August 3, 2014 in Nation/World

Two Lebanese soldiers killed in escalating violence near Syrian border

Patrick J. Mcdonnell Los Angeles Times
 

BEIRUT – At least two Lebanese soldiers and several civilians were reported killed Saturday in clashes with Syrian rebels on Lebanese territory close to the Syrian border, according to media and official accounts.

The incident was the latest example of violence spilling over into Lebanon, where the Syrian conflict has heightened sectarian tensions.

After Saturday’s violence, Lebanese lawmakers pledged solidarity against “terrorism,” a declaration that has become routine in the wake of attacks related to the Syrian civil war.

“We need to put all political differences and calculations aside and collectively support the Lebanese army and security forces in the face of terrorist threats,” Lebanese President Michel Suleiman said in a statement.

Saturday’s clashes erupted after Lebanese army troops near the border town of Arsal arrested a Syrian rebel affiliated with Al Nusra Front, a Syrian opposition faction linked to al-Qaida, according to Lebanese government accounts. The army identified the suspect as Imad Ahmad Joumaa, a Syrian national.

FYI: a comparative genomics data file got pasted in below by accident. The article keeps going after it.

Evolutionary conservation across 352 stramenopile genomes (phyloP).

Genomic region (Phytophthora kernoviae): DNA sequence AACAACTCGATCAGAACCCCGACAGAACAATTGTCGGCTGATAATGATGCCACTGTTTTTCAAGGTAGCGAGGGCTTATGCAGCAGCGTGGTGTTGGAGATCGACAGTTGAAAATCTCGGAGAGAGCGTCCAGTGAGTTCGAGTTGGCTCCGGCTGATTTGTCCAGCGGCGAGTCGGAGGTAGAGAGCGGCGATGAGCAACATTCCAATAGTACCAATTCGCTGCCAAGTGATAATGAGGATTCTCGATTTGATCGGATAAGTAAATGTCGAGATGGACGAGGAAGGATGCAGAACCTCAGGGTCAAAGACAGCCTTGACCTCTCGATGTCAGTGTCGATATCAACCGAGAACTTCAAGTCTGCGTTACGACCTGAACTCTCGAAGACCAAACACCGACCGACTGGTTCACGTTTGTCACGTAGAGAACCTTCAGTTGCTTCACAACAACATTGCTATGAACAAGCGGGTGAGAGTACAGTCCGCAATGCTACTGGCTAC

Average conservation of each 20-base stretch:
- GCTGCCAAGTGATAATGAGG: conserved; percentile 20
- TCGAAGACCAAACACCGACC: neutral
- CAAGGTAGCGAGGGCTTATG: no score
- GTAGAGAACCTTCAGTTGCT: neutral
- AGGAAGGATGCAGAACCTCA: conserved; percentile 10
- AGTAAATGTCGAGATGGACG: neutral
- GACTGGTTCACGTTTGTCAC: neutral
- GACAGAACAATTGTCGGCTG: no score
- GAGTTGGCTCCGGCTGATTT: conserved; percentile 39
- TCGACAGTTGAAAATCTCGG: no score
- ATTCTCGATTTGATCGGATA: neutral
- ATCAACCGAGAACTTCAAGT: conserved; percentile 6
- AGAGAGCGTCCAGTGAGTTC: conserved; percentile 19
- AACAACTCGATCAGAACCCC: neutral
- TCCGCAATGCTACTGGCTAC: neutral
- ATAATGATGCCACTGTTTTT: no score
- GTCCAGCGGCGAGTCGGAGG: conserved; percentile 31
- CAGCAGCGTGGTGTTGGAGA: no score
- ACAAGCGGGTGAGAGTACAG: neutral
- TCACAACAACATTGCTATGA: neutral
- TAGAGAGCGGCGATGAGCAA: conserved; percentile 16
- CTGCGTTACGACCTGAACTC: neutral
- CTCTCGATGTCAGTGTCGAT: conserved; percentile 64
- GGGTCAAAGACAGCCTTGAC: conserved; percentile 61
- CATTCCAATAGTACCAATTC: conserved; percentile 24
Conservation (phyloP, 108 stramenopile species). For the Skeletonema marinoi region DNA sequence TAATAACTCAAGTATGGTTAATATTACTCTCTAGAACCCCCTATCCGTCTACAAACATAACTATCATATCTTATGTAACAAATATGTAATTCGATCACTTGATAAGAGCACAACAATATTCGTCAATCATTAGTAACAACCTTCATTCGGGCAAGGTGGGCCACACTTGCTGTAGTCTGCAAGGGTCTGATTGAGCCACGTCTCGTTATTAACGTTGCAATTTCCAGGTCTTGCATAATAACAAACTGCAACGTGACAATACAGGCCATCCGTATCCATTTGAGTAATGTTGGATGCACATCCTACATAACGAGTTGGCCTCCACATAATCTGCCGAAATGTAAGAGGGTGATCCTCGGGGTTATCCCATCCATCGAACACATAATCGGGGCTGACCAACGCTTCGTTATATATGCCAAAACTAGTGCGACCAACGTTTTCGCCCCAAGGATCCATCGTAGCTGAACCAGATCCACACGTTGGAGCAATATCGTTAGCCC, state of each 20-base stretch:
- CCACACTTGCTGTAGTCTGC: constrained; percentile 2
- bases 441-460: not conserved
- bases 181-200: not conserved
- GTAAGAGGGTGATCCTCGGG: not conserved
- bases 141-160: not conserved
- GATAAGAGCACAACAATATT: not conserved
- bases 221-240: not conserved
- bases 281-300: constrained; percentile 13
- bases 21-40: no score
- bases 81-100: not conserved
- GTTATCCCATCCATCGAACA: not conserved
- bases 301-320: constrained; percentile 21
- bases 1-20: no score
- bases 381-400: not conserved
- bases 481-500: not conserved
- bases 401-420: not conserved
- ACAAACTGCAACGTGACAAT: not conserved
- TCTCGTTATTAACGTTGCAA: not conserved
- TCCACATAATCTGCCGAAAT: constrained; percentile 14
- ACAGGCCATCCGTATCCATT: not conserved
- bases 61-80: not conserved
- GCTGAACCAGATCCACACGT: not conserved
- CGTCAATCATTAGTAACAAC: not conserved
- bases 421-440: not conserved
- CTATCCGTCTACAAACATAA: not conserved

His detention prompted armed groups to attack army positions and demand the suspect’s release, according to Lebanon’s national news agency. Various reports described hours of gunfire and a tense standoff. Two army soldiers were captured but later freed, according to the army.

A group of gunmen “from different nationalities” opened fire on army headquarters and other sites in the Arsal area, resulting in several deaths and injuries to troops and civilians, an army statement said. Local media said two soldiers had been killed. The number of civilian casualties remained unclear.

Security was heightened in Arsal and elsewhere in response to the attacks, the government reported.

The violence erupted as pro-government forces in Syria mounted an offensive against Syrian rebel bases close to the Lebanese border, Syria’s official news service reported. That advance may have prompted fighters to seek refuge in Lebanon.


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